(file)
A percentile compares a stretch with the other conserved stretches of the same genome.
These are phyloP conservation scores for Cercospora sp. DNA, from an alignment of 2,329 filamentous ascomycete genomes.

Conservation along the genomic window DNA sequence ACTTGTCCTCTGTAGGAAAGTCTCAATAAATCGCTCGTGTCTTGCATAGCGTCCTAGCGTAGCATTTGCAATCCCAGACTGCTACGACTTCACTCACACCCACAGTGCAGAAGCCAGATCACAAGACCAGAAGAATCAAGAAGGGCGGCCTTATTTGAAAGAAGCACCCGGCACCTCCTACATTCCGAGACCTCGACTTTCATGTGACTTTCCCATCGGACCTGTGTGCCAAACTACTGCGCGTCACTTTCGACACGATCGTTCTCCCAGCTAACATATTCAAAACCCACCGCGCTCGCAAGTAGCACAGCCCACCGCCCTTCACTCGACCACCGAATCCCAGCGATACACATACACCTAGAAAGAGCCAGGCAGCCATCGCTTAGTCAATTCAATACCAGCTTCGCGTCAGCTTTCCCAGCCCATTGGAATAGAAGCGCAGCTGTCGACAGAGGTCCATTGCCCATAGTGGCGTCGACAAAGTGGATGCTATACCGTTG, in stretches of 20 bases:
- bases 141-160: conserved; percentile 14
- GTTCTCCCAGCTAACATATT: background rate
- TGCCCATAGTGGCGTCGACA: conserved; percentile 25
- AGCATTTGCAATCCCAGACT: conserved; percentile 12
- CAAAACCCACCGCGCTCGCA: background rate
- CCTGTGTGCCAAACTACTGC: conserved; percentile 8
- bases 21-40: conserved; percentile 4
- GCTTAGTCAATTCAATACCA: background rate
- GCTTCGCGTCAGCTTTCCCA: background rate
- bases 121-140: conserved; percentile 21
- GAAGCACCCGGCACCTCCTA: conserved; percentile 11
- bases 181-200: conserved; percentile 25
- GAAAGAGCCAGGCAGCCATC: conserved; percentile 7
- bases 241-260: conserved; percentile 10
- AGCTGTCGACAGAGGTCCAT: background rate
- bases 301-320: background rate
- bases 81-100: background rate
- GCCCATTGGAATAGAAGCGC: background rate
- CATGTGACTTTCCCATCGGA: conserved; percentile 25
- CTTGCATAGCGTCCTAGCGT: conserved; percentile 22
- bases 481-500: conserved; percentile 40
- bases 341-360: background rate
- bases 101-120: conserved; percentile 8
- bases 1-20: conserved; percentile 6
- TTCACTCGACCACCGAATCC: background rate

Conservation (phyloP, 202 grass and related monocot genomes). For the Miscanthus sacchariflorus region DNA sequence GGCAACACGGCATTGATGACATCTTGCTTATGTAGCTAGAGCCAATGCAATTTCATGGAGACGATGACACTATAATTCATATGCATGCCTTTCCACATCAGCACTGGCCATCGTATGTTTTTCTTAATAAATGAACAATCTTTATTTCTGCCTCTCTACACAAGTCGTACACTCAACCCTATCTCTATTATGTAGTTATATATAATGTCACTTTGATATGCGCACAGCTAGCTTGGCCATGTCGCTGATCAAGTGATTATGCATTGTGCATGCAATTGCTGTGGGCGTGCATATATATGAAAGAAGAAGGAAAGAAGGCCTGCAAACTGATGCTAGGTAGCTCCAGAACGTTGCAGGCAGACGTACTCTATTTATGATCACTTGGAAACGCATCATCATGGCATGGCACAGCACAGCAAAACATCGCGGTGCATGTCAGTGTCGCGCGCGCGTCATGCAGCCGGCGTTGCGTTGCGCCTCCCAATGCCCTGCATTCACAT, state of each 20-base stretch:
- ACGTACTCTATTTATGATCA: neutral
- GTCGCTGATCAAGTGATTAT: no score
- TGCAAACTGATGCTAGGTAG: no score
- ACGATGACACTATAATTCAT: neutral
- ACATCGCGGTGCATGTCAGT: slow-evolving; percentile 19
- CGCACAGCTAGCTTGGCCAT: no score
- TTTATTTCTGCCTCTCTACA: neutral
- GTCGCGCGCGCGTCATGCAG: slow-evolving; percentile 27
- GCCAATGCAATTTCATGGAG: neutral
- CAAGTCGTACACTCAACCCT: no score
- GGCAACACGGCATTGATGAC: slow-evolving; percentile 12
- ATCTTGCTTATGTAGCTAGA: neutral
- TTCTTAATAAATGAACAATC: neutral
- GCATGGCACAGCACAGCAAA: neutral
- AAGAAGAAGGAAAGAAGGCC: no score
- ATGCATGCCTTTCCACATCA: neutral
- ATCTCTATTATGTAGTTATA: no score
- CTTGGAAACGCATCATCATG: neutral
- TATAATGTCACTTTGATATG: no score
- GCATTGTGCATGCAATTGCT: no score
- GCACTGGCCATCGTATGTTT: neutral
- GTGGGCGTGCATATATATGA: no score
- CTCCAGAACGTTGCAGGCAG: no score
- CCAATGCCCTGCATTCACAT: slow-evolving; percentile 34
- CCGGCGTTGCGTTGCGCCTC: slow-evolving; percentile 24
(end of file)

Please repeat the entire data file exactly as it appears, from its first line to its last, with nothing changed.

A percentile compares a stretch with the other conserved stretches of the same genome.
These are phyloP conservation scores for Cercospora sp. DNA, from an alignment of 2,329 filamentous ascomycete genomes.

Conservation along the genomic window DNA sequence ACTTGTCCTCTGTAGGAAAGTCTCAATAAATCGCTCGTGTCTTGCATAGCGTCCTAGCGTAGCATTTGCAATCCCAGACTGCTACGACTTCACTCACACCCACAGTGCAGAAGCCAGATCACAAGACCAGAAGAATCAAGAAGGGCGGCCTTATTTGAAAGAAGCACCCGGCACCTCCTACATTCCGAGACCTCGACTTTCATGTGACTTTCCCATCGGACCTGTGTGCCAAACTACTGCGCGTCACTTTCGACACGATCGTTCTCCCAGCTAACATATTCAAAACCCACCGCGCTCGCAAGTAGCACAGCCCACCGCCCTTCACTCGACCACCGAATCCCAGCGATACACATACACCTAGAAAGAGCCAGGCAGCCATCGCTTAGTCAATTCAATACCAGCTTCGCGTCAGCTTTCCCAGCCCATTGGAATAGAAGCGCAGCTGTCGACAGAGGTCCATTGCCCATAGTGGCGTCGACAAAGTGGATGCTATACCGTTG, in stretches of 20 bases:
- bases 141-160: conserved; percentile 14
- GTTCTCCCAGCTAACATATT: background rate
- TGCCCATAGTGGCGTCGACA: conserved; percentile 25
- AGCATTTGCAATCCCAGACT: conserved; percentile 12
- CAAAACCCACCGCGCTCGCA: background rate
- CCTGTGTGCCAAACTACTGC: conserved; percentile 8
- bases 21-40: conserved; percentile 4
- GCTTAGTCAATTCAATACCA: background rate
- GCTTCGCGTCAGCTTTCCCA: background rate
- bases 121-140: conserved; percentile 21
- GAAGCACCCGGCACCTCCTA: conserved; percentile 11
- bases 181-200: conserved; percentile 25
- GAAAGAGCCAGGCAGCCATC: conserved; percentile 7
- bases 241-260: conserved; percentile 10
- AGCTGTCGACAGAGGTCCAT: background rate
- bases 301-320: background rate
- bases 81-100: background rate
- GCCCATTGGAATAGAAGCGC: background rate
- CATGTGACTTTCCCATCGGA: conserved; percentile 25
- CTTGCATAGCGTCCTAGCGT: conserved; percentile 22
- bases 481-500: conserved; percentile 40
- bases 341-360: background rate
- bases 101-120: conserved; percentile 8
- bases 1-20: conserved; percentile 6
- TTCACTCGACCACCGAATCC: background rate

Conservation (phyloP, 202 grass and related monocot genomes). For the Miscanthus sacchariflorus region DNA sequence GGCAACACGGCATTGATGACATCTTGCTTATGTAGCTAGAGCCAATGCAATTTCATGGAGACGATGACACTATAATTCATATGCATGCCTTTCCACATCAGCACTGGCCATCGTATGTTTTTCTTAATAAATGAACAATCTTTATTTCTGCCTCTCTACACAAGTCGTACACTCAACCCTATCTCTATTATGTAGTTATATATAATGTCACTTTGATATGCGCACAGCTAGCTTGGCCATGTCGCTGATCAAGTGATTATGCATTGTGCATGCAATTGCTGTGGGCGTGCATATATATGAAAGAAGAAGGAAAGAAGGCCTGCAAACTGATGCTAGGTAGCTCCAGAACGTTGCAGGCAGACGTACTCTATTTATGATCACTTGGAAACGCATCATCATGGCATGGCACAGCACAGCAAAACATCGCGGTGCATGTCAGTGTCGCGCGCGCGTCATGCAGCCGGCGTTGCGTTGCGCCTCCCAATGCCCTGCATTCACAT, state of each 20-base stretch:
- ACGTACTCTATTTATGATCA: neutral
- GTCGCTGATCAAGTGATTAT: no score
- TGCAAACTGATGCTAGGTAG: no score
- ACGATGACACTATAATTCAT: neutral
- ACATCGCGGTGCATGTCAGT: slow-evolving; percentile 19
- CGCACAGCTAGCTTGGCCAT: no score
- TTTATTTCTGCCTCTCTACA: neutral
- GTCGCGCGCGCGTCATGCAG: slow-evolving; percentile 27
- GCCAATGCAATTTCATGGAG: neutral
- CAAGTCGTACACTCAACCCT: no score
- GGCAACACGGCATTGATGAC: slow-evolving; percentile 12
- ATCTTGCTTATGTAGCTAGA: neutral
- TTCTTAATAAATGAACAATC: neutral
- GCATGGCACAGCACAGCAAA: neutral
- AAGAAGAAGGAAAGAAGGCC: no score
- ATGCATGCCTTTCCACATCA: neutral
- ATCTCTATTATGTAGTTATA: no score
- CTTGGAAACGCATCATCATG: neutral
- TATAATGTCACTTTGATATG: no score
- GCATTGTGCATGCAATTGCT: no score
- GCACTGGCCATCGTATGTTT: neutral
- GTGGGCGTGCATATATATGA: no score
- CTCCAGAACGTTGCAGGCAG: no score
- CCAATGCCCTGCATTCACAT: slow-evolving; percentile 34
- CCGGCGTTGCGTTGCGCCTC: slow-evolving; percentile 24